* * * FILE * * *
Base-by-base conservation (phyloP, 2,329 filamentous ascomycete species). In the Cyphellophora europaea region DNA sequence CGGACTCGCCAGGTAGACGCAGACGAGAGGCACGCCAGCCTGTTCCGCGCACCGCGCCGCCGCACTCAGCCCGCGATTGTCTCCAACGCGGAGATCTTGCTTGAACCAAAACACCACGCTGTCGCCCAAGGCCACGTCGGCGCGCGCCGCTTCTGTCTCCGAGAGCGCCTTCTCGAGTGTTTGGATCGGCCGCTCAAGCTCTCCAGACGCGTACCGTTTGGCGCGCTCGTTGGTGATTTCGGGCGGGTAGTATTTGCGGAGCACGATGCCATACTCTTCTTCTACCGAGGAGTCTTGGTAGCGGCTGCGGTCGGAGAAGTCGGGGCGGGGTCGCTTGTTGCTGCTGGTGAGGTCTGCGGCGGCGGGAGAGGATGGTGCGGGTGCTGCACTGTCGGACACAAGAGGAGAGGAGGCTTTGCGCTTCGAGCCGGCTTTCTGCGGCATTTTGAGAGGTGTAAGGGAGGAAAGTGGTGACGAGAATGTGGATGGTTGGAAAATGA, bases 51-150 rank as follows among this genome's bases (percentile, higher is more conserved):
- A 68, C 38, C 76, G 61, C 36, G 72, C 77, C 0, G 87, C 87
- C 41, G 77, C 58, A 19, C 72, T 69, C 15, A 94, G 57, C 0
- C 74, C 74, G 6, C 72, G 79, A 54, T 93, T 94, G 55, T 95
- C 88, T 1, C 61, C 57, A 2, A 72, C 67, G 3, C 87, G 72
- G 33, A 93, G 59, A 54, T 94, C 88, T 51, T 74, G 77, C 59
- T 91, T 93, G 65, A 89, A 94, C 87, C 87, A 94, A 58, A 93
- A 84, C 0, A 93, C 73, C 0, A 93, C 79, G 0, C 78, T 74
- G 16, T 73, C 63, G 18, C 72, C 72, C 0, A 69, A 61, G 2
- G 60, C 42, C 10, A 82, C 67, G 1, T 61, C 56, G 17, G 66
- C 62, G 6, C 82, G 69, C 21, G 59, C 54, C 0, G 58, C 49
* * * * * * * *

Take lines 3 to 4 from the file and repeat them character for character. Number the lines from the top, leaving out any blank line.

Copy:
- C 41, G 77, C 58, A 19, C 72, T 69, C 15, A 94, G 57, C 0
- C 74, C 74, G 6, C 72, G 79, A 54, T 93, T 94, G 55, T 95